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Caring for the Aging Male

December 1, 2020

Published in All About Seniors of Charleston Fall/Winter 2021 Edition

By Ryan Thompson and Morgan Jones, Carolina Health Care,

Bob had a great life, enjoying his grandchildren and anticipating retirement, until things started to change. As he approached his 70’s, his wife and colleagues noticed his memory slipping, forcing an early end to his career as a doctor. Over time, Bob’s strength and energy diminished, his patience with others grew short, and mild depression set in. Age was beginning to take its toll.

 Time waits for no man. According to 2016 U.S. Census Bureau data, there were nearly 22 million American men over the age of 65 living on average 76.1 years, up from 72 years in 1990. Like it or not, there are more men getting much older than ever before. These men will need our help.

 Characteristics of Men

In order to care well for aging men, we have to ask, “What characterizes this generation of men?”

Providers - Baby Boomer men were raised to be the breadwinner, making sure the family had food on the table, a roof overhead, and could live the American dream.

Endurers - “I'm a guy who meets adversities head on.” - John Wayne. Men were expected to be tough and unflappable, showing no weakness. Society did not allow for men to give up or give in.

Protectors - Men in the mid-20th century were the first line of defense for the family, the community, and the country. They put themselves in harm’s way, willing to sacrifice themselves for the sake of others.

Changes in Men

Aging men often experience many changes physically, mentally, emotionally, and socially. These changes often result in diminished capabilities, a loss of authority or control, and a serious drop in self esteem. For Bob, this was difficult to accept and embarrassing to experience.

Physical - A 2008 study showed 20% of men aged over 60 have reduced testosterone; that number rises to 50% for men aged over 80.[1] Other common changes include slower metabolism, degradation in joints and muscles, and increased cardiovascular risks. Some men experience more serious threats, such as Parkinson’s Disease or cancer. Physical setbacks like these can really land a punch on an otherwise strong and steady man.

Mental - “Where are my $!&#@ keys?” Simple forgetfulness and slower cognitive processing accelerate with age. In fact, 11% of men over age 71 are believed to have Alzheimers’ or other dementia.[2] The frustrations that accompany reduced mental ability are enough to make a man wonder, “Am I losing my mind?”

Social - It’s not uncommon for an older man accustomed to freedom and independence to find himself dependent on the help of others for the most basic tasks in life. Conversely, when the car gets permanently parked due to physical or mental declines, that same man can become quickly isolated. Once a contributor and socially engaged, he now finds himself both needy and lonely.

Emotional  - “My once kind father has displayed more anger these past few months.” This is a familiar sentiment to families connected to an aging male. He’s grappling with a loss of purpose and self-worth. Mood swings are being nudged along by decreasing testosterone levels. Depression could be setting in.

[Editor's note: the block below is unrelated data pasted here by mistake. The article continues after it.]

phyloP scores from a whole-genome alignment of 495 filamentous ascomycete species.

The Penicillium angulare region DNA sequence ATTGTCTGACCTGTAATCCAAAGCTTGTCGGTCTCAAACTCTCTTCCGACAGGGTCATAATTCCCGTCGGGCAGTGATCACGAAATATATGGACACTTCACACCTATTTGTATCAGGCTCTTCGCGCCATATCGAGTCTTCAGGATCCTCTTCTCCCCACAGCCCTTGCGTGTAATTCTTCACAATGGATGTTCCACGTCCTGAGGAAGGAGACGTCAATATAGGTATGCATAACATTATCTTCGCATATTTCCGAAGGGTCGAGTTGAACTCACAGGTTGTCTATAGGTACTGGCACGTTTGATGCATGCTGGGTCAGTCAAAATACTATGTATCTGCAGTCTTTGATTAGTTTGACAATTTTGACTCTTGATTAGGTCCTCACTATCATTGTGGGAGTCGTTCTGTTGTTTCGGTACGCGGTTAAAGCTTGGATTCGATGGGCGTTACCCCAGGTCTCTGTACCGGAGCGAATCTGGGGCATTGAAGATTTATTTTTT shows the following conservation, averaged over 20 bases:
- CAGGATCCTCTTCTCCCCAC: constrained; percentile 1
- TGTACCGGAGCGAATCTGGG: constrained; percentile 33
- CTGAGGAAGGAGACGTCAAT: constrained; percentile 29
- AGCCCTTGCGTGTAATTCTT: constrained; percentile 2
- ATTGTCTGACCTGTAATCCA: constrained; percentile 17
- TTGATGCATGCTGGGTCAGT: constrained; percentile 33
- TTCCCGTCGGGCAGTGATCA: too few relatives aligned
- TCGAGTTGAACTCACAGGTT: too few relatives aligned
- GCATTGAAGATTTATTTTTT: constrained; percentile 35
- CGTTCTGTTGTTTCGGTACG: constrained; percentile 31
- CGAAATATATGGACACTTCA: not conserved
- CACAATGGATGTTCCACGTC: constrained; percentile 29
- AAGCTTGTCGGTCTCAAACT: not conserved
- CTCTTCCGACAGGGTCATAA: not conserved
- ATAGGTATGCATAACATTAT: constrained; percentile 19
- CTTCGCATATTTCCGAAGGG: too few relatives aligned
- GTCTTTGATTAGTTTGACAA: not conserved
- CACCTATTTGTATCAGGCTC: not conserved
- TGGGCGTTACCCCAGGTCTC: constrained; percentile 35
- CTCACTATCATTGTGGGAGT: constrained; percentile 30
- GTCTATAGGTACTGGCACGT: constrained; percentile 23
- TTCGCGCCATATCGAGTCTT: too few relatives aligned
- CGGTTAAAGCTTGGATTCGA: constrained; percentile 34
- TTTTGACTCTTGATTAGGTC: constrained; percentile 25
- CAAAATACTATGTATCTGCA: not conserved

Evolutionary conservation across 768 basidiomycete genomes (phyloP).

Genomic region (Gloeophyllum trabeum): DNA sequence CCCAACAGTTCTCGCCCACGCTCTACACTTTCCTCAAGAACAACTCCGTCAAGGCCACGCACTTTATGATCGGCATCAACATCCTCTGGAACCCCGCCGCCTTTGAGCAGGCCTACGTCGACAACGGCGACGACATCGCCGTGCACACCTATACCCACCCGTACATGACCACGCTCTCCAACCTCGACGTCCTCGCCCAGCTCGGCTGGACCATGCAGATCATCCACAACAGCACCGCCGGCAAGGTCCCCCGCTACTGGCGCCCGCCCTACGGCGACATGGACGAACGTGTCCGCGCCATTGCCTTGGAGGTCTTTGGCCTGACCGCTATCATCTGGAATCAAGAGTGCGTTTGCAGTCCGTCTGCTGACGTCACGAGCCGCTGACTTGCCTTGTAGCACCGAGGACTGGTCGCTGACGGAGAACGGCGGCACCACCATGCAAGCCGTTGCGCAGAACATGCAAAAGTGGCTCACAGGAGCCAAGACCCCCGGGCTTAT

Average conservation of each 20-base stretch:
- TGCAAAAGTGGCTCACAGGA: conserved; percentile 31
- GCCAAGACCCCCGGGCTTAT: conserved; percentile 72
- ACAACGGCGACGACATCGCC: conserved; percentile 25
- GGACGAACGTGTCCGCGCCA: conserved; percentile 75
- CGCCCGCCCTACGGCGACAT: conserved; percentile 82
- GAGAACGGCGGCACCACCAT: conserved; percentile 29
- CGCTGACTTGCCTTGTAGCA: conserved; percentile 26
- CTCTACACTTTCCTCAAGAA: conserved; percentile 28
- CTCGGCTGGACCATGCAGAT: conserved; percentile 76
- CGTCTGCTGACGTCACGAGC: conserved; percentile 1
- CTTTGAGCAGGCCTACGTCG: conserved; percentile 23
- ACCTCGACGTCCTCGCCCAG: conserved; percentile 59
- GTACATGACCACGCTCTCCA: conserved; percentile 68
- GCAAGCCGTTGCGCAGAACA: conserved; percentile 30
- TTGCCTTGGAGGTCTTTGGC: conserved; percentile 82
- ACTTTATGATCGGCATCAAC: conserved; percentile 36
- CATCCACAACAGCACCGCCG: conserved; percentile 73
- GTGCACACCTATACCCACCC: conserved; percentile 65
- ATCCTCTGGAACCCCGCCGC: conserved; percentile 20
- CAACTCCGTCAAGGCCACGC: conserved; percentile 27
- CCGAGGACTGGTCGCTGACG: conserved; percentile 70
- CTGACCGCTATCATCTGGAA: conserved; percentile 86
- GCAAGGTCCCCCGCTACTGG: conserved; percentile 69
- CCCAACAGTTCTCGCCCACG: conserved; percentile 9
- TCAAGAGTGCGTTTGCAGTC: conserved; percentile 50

Caring for Men

Bob had a difficult time adjusting to the changes that occured as he aged. He needed his family and friends to understand what he was going through and respond appropriately. Likewise, we must adapt to the changing needs of the rising population of aging men in our communities.  Consider the following as a place to begin:

Preserve Dignity - Offer respect and courtesy while meeting his basic needs like bathing or dressing. Focus on becoming a good listener, paying attention to non-verbal cues as a man’s ability to communicate verbally diminishes. Preserving dignity while providing care buoys an older man’s spirit.

Facilitate Usefulness - “Seems like I’m good for nothing these days.” This sentiment can be turned around by a thoughtful caregiver who sees beyond the aging man’s limitations. Enable him to continue contributing, even in the smallest ways, as his capabilities decline. Ask what CAN he do instead of reminding him what he CAN’T do.

Assure Value - In spite of all the aging process may have taken away, he still matters... let him know!  Families can affirm the older man’s importance as they sit with him, reminiscing through family photo albums or videos. Kind notes or visits from friends and former colleagues remind him he is not forgotten. A man’s worth is not bound to his accomplishments or capabilities but to what he means to those most important to him.

Caring for a man like Bob can be challenging. We can help him best if we see life through his eyes. Vividly think through what it meant to be a man when he was growing up - that is still how he measures himself. Take time to understand and have empathy for the many changes he’s experiencing and adapt your approach accordingly. Remember, these aging men are our beloved husbands, fathers, and friends!

[1] Stanworth RD, Jones T H. Testosterone for the aging male; current evidence and recommended practice. Clin Interv Aging. 2008;3(1):25-44

[2] p.19. Accessed May, 21 2020 1:05PM

Ryan Thompson is the owner and CEO of Carolina Health Care (CHC). They have earned the coveted Leader in Excellence award from  He is a graduate of Furman University and Southern Seminary in Louisville, Kentucky. Previously, Ryan served as Executive Pastor at an urban church in downtown Charleston. CHC Charleston; (843) 849-5454

Charleston Office:

1150 Queensborough Blvd. Suite E
Mount Pleasant, SC 29464
(o) 843-277-8712
(f) ‭800-769-1330

Columbia Office:

1403 Calhoun Street
Columbia, SC 29201
(o) 803-882-3278
(f) 803-765-1644

Ryan Thompson, Carolina Health Care
Ryan Thompson
(843) 849-5454